C Amos, G Holmes, D Strutton They discusses the importance of positive celebrity information and its impact on consumers. Negative celebrity information can be extremely detrimental to an advertising campaign, so companies need to choose celebrities who remain credible to their audience. Companies hope

celebrities play a positive role in society and that their popular portrayal will transfer to the company. There are nine key predictors companies must examine before hiring a celebrity to associate with their products. They are celebrity performance, negative celebrity information, credibility, expertise, trustworthiness, attractiveness, familiarity, likeability, and

celebrity/product fit. By following these nine attributes throughout a marketing campaign, companies will be able to successfully transfer what the celebrity represents onto their business. (Source: International Journal of Advertising, 2008)

2.9 The Economic Worth of Celebrity Endorsements: An Event Study Analysis


Jagdish Agrawal & Wagner A. Kamakura It discusses how important celebrity endorsements are and they affect the economy. In recent years, celebrity endorsements have become very popular in the United States, and more and more companies each day are beginning to use this tactic. Approximately 20% of all television commercials include some sort of celebrity. There have been many things written about the effects of celebrity endorsements on consumers brand attitudes and purchases, but little is known about the economic value of these endorsements. Typically, research on this topic usually focuses on the theories explaining how certain celebrity endorsements influence consumers attitudes and buying intentions. The authors of this article assess the impact of celebrity endorsement contracts on the expected profitability of a firm by using an event study. Their approach assumes that the announcement of a celebrity endorsement contract, usually widely publicized in the business press, is used as information by market analysts to evaluate the potential profitability of endorsement spending, thereby affecting the firm's expected return. Announcements of 110 celebrity endorsement contracts were analyzed. Results indicate that, on average, the impact of these announcements on stock returns is positive and suggest that celebrity endorsement contracts are generally viewed as a worthwhile investment in advertising. This indeed shows that celebrity endorsements have a positive correlation with the selling of products; meaning that products are more likely to be bought with the appropriate celebrity endorser. The literature review examining our question: How do celebrity endorsements affect consumer behavior? have lead us to multiple conclusions. Celebrities do have a large impact on the purchase of the products they endorse, but there are some rules companies must follow in order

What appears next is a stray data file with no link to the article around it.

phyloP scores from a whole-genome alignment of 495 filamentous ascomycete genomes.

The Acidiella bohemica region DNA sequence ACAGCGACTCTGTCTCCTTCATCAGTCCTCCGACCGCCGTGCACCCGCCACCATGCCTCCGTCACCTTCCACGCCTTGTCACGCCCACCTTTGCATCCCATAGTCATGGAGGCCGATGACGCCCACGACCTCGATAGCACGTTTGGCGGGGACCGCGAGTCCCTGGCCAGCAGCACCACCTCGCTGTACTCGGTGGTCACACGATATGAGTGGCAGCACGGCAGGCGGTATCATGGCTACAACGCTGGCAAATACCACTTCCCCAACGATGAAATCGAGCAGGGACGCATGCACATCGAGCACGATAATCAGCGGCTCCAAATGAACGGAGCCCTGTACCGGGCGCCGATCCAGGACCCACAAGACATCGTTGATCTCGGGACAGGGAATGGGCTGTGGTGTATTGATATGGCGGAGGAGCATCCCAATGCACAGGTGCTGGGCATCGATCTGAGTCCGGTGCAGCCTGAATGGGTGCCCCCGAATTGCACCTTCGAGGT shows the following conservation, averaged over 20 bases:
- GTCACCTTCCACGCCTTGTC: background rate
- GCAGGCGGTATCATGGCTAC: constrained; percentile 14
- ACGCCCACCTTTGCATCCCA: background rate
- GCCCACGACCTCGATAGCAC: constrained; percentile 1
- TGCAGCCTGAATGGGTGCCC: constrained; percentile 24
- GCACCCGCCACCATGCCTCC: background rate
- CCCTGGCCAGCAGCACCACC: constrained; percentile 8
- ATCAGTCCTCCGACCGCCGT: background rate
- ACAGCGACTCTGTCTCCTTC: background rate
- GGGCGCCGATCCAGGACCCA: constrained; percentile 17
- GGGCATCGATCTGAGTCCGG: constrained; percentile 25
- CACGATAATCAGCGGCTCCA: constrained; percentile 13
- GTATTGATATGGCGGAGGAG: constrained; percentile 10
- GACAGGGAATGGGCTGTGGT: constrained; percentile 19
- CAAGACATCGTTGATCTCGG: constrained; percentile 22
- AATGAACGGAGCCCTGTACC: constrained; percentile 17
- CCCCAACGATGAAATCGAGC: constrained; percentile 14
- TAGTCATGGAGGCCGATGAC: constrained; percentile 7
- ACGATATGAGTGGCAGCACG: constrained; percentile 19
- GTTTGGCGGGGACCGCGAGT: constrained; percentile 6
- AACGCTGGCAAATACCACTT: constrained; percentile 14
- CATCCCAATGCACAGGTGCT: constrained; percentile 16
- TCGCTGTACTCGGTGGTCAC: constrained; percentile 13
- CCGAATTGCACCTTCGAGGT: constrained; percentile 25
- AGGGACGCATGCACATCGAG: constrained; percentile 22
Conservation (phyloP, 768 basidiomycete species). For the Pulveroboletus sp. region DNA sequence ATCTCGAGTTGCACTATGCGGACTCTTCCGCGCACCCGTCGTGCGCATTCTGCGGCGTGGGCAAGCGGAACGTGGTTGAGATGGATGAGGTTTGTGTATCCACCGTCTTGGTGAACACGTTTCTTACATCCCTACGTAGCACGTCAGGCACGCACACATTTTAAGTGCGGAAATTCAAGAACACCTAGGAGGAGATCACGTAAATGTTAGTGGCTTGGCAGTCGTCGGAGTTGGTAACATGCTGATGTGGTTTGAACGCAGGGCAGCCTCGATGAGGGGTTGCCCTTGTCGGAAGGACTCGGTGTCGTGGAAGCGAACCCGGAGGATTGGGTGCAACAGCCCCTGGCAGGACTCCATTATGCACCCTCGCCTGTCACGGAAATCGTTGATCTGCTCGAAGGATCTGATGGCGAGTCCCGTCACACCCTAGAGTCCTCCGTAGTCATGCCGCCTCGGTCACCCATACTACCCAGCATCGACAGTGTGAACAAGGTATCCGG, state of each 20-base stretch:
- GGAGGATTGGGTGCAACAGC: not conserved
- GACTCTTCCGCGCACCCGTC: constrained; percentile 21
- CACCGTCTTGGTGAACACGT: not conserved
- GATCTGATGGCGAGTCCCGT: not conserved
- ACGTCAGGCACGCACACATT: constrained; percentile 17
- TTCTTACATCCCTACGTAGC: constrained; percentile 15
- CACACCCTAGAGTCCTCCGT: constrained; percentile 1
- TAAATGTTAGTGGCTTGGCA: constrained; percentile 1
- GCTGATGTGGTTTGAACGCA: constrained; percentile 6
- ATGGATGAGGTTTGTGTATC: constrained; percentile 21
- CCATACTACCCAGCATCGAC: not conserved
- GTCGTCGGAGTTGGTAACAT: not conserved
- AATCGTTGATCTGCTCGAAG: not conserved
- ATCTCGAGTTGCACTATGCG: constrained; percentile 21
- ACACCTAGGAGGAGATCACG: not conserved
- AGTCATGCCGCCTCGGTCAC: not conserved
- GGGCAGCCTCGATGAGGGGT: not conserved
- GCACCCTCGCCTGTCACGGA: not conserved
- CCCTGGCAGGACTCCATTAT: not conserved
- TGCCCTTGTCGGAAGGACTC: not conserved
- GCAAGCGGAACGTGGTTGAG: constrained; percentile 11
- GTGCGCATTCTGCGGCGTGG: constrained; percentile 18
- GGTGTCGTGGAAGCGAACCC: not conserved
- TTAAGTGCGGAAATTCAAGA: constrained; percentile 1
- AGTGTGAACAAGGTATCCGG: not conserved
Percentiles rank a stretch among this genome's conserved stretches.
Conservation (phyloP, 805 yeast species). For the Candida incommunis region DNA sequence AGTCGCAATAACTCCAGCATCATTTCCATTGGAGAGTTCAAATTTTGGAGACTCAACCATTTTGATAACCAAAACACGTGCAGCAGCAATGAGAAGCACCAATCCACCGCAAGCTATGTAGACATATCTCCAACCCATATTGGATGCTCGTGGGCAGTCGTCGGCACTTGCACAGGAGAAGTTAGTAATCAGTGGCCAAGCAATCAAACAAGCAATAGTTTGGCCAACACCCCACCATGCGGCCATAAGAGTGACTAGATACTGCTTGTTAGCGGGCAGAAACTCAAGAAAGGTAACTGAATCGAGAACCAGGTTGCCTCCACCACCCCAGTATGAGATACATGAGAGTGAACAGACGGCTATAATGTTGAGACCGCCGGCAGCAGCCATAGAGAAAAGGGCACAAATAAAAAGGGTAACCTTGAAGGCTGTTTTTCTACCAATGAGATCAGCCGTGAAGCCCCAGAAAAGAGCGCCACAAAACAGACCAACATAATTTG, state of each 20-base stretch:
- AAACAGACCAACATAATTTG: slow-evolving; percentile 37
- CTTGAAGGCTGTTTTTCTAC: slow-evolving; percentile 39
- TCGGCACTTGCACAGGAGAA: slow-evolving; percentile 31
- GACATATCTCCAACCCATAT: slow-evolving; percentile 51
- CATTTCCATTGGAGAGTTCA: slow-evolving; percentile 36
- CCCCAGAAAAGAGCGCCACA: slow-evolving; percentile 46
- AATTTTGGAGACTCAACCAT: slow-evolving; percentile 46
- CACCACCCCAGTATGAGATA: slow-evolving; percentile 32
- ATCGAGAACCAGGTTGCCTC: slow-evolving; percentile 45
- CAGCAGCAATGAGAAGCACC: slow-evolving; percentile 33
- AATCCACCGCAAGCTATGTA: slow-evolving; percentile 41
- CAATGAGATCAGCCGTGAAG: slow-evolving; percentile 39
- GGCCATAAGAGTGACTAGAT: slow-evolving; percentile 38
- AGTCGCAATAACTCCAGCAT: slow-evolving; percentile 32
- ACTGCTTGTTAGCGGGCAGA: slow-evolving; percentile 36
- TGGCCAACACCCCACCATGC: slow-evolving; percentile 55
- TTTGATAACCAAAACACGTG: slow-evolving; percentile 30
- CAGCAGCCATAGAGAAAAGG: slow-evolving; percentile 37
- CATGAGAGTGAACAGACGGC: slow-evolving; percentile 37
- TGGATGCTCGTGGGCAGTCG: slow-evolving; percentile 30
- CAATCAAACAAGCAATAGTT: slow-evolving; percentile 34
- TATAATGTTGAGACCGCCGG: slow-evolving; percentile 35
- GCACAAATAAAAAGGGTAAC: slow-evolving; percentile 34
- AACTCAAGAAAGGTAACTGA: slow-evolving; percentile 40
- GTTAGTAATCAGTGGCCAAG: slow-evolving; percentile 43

to see positive results. The most common predictors to a successful celebrity endorser campaign is the celebrity endorsers wisdom must match the message they are relaying in order for the transfer affect to be profitable. This means a marketing campaign will not be successful if the celebrity used does not properly represent the product and aspirations of the consumers. This is similar to the fact that celebrities must actually like the product they are representing. If the pitch is forced, it is not believable, making the advertisement itself not creditable to the audience. Another important factor after conducting the literature review is likeability of the celebrity must be present. If a celebrity is not well liked by the population or his or her recent activities are not respected, than consumers are less likely to buy the product they are representing. Lastly, companies need to identify the social influence a celebrity has on his or her audience. Consumers are more likely to adopt behavior advocated by a group or association if they identify with the group identification. If a celebrity is chosen properly, it has been proven that companies can influence their target market to buy their endorsed product. The campaign will be even more successful if they can transfer the likability and credibility of the celebrity on the product being endorsed and eventually the brand a whole. (Source: Journal of Marketing Vol.59(1995),No.3 PP 56-62)